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Foreign Fighter Returnees: An Indefinite Threat?

Silhouette of three foreign fighters

Since the War in Afghanistan began in 2001, there has been widespread concern about what happens when foreign terrorist fighters return to their home countries. Many assume that radicalized returnees pose a long-term security risk, and policymakers are divided about how to respond.

AU School of Public Affairs Assistant Professor David Malet recently co-authored a paper examining how long it typically takes a returned foreign fighter to launch a domestic attack, and he found there is not a long-term risk as feared. Understanding what happens with returnees is important to know because it can affect policies on everything from countries admitting refugees to whether to permit ISIS fighters to leave the theater of conflict alive.
Malet’s article, “Foreign Fighter Returnees: An Indefinite Threat?” recently published online in Terrorism & Political Violence, was co-authored with Rachel Hayes, a former graduate student at George Washington University, where Malet worked before joining the SPA faculty this fall. In their analysis of 230 jihadi returnees to Western countries, the researchers found the majority of attempted attacks occur within one year. Prison appears to play no role in lag times.

“The research shows there is no such thing as a ‘sleeper cell.’ Of the few people who return and do something, the vast majority either commit an act or are arrested attempting in under six months,” says Malet, who says he was somewhat surprised it didn’t take longer for the terrorists to plot attacks. Still, the findings are consistent with statistics for criminal recidivism that show those released from prison are most likely get into trouble within two years of being released.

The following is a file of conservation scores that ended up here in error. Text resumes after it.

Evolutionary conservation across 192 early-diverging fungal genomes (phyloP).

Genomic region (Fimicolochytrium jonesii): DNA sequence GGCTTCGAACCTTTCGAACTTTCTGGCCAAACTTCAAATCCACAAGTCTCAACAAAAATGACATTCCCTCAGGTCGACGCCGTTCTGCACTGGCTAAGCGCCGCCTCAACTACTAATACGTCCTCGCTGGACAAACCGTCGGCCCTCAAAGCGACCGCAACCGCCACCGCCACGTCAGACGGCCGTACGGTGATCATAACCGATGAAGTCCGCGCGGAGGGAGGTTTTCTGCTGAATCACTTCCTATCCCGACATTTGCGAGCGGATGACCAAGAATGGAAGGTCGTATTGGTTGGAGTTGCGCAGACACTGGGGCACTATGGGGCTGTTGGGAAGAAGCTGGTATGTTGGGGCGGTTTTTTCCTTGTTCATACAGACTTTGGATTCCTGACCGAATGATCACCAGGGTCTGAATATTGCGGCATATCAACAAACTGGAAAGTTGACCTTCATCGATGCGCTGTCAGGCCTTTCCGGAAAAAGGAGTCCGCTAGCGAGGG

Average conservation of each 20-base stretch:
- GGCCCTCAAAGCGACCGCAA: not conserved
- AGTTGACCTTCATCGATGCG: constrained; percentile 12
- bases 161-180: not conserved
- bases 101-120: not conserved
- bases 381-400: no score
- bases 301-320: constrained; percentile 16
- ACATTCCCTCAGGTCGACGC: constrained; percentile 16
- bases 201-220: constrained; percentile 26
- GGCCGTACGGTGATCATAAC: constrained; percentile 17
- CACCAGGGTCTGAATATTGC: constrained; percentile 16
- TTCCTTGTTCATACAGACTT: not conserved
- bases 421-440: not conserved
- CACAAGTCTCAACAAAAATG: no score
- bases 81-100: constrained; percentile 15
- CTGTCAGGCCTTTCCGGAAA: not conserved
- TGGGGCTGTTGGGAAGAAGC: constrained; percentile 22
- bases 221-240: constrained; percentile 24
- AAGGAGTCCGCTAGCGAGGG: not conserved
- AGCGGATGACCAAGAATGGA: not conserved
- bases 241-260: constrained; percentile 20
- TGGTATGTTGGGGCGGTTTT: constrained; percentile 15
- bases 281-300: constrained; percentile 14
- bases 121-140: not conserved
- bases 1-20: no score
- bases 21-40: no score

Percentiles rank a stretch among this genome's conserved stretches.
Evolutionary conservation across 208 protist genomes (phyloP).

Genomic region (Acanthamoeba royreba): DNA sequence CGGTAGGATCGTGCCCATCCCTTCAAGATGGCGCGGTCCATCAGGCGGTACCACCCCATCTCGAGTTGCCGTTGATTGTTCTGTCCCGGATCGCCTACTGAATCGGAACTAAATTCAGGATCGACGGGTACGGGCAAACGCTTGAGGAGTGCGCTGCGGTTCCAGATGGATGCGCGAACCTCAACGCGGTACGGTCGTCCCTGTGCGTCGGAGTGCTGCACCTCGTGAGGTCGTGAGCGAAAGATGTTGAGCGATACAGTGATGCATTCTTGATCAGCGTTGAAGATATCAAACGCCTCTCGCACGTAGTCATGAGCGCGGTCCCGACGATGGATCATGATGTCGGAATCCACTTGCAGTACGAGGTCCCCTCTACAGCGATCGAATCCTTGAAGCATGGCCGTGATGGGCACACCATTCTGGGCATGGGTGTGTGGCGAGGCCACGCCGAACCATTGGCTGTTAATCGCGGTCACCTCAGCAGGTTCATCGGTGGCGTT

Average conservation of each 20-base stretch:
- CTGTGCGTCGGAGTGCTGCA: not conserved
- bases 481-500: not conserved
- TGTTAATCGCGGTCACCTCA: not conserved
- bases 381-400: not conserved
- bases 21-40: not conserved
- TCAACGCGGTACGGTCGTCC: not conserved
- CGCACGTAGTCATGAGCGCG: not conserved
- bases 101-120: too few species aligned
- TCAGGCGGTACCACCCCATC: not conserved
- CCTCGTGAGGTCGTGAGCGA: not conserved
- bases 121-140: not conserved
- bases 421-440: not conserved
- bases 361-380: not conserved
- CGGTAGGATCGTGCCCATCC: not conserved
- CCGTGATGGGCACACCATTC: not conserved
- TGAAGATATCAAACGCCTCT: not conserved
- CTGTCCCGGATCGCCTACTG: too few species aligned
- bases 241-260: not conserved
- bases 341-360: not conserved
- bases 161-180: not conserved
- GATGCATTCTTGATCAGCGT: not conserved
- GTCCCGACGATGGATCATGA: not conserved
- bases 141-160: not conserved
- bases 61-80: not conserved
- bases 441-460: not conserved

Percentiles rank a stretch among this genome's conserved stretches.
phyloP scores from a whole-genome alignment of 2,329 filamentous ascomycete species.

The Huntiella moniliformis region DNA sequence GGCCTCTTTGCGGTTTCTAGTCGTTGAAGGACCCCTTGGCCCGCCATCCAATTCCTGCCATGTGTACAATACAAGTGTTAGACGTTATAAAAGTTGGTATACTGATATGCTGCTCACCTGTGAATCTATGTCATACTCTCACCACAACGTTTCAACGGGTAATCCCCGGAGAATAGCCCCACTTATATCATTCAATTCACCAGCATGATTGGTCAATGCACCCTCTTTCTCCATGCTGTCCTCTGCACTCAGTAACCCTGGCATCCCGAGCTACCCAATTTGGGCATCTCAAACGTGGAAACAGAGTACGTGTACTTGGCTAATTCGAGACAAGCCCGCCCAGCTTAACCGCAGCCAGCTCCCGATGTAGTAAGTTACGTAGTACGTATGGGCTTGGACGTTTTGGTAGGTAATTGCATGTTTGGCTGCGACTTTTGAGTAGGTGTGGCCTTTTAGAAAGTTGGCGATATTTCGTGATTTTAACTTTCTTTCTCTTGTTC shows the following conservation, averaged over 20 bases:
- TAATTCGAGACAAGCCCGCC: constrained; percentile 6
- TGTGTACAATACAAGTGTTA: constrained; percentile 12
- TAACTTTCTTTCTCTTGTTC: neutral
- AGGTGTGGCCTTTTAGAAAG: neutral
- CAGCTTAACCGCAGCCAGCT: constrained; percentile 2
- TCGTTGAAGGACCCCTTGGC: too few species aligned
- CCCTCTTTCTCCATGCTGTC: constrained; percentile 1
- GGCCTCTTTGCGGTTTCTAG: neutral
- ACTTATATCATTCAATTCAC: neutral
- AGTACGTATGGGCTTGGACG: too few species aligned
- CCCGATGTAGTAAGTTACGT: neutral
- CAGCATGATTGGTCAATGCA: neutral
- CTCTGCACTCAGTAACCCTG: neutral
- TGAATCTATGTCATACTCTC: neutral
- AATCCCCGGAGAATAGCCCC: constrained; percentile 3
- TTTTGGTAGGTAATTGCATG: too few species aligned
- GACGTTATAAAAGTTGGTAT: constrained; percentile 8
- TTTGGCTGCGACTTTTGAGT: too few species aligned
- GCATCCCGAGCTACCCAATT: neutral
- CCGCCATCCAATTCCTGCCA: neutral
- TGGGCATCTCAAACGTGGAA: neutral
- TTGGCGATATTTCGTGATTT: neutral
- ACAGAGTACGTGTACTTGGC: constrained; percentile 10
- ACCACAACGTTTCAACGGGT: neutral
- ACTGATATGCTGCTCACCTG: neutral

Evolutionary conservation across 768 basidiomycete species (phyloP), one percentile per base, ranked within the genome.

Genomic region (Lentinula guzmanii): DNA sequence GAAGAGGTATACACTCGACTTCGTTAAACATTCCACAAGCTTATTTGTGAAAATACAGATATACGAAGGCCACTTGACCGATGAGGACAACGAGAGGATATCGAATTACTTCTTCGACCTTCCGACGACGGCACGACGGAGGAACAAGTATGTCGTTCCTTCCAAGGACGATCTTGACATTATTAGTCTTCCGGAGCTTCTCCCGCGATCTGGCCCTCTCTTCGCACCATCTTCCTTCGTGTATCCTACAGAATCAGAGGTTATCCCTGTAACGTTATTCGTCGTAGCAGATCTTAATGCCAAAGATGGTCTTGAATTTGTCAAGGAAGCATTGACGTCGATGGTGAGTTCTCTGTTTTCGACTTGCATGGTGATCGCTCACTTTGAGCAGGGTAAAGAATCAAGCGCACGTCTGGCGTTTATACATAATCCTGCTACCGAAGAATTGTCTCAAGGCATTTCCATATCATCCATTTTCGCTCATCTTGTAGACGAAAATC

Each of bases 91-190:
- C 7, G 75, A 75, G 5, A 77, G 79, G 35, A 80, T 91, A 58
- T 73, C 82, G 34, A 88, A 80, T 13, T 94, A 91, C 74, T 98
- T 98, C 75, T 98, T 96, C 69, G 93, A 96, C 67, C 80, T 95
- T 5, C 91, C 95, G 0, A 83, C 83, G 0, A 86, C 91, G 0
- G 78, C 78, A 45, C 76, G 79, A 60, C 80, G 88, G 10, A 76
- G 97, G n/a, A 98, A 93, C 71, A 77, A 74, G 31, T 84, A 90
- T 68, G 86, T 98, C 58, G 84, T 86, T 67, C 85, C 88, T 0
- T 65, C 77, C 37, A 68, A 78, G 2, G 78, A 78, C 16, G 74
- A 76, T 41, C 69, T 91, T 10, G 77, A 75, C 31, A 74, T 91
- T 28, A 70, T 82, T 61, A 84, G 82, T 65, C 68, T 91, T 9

The reason most returnees don’t pose an indefinite threat may be that many foreign fighters are in bad situations on the battlefield and come out with post-traumatic stress disorder.

“The experience of going to be a foreign fighter might deter people from wanting to be involved in violence in the future,” says Malet. “The threat really drops off after six months and almost disappears after two years.”

The results of this new research suggest that security and reintegration efforts should be targeted within the critical six months after return, which diminishes the risk of attack considerably. Malet says his data show jailing foreign fighters is not an effective response, and long-term surveillance may not be necessary.

This study builds on research Malet has done on why people fight in the civil wars of other countries and how rebel groups recruit foreign fighters. He authored the book “Foreign Fighters: Transnational Identity in Civil Conflicts” (Oxford University Press, 2013).